Jonathan Glazer is a hard filmmaker to like. His films (Sexy Beast (2000), Birth (2004)) are impersonal, and yet highly personal. His characters are aloof, yet representative of us all. The style is detached, glacial almost, and the imagery haunting yet beautiful. Much like Stanley Kubrick’s style, there are some who will just not understand the appeal. For anyone who looks up the reviews of Under the Skin, you are liable to find lovers and haters split right down the center with no middle ground.
But the film is breathtaking in its own horrifying way, symbolic of the human race’s struggle for connection, love and joy. For those who can stomach the sheer audacity of its themes, the slowness of its pace and the subliminal character motivations, it is a cinematic experience so different from contemporary films.
Scarlett Johansson is an alien being who wanders the Scottish country, luring men to a strange house of blackness where they are… it is never made especially clear what it is that happens to them, but suffice it to say, it isn’t good, and they are never seen again.
As the alien wanders through her environment, she starts to gain empathy for the humans around her. She tries to make a connection, acting more and more like us, but something always keeps her detached from ever being truly part of humanity. And mankind’s own brutality pushes her away.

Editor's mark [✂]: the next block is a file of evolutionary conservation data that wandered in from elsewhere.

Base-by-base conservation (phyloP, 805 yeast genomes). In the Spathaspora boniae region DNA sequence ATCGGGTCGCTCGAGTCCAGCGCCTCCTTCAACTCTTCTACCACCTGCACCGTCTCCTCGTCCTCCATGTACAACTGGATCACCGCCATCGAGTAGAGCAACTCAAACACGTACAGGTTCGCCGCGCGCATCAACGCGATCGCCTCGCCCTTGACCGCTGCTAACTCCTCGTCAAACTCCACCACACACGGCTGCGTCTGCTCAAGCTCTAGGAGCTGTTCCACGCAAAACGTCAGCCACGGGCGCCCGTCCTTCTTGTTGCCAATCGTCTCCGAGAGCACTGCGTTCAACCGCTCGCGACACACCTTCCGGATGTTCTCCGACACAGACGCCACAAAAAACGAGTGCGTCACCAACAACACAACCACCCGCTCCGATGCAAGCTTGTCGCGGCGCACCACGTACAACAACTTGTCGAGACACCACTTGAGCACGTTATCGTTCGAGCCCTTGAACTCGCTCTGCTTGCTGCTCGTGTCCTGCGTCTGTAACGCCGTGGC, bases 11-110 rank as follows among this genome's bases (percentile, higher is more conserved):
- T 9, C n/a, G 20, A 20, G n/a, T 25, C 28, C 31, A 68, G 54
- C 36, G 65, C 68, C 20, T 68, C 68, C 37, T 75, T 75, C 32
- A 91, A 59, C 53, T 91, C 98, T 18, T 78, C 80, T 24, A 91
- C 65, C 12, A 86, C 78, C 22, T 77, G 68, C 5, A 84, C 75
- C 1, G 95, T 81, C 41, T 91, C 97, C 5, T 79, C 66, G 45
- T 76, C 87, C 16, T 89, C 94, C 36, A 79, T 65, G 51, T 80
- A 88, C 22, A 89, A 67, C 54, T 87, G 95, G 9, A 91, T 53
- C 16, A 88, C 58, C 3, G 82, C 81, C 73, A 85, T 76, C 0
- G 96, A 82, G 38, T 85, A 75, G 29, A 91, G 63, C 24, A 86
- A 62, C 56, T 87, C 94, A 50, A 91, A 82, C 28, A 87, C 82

There is very scant dialogue throughout the film with several of the scenes random meetings with strangers on the street the crew filmed. The film is really more about physical interactions, the things that draw us towards one another. Glazer is more concerned with mood and physical space to tell his story, many scenes utilizing the facial expressions of Johansson alone to convey the action.
What is beauty? The film grapples with this question during the alien’s journey. Is it what we normally think of as beautiful (love, friendship, birth, food)? Or is the dark underbelly of the world (vulgarity, death, ugliness) beautiful as well? What makes us human is not just our goodness, it is also our evil, and both are at once majestic and awful the film seems to suggest. The world is monotone through the alien’s eyes, and she learns how we choose what to validate and admonish. Her loneliness and inability to truly fit in reflect each of our sensibilities.
Under the Skin is indeed hard to sit through and perhaps too thought-provoking for its own good, but for those with the patience and temperament to handle it, it is a rewarding cinematic experience.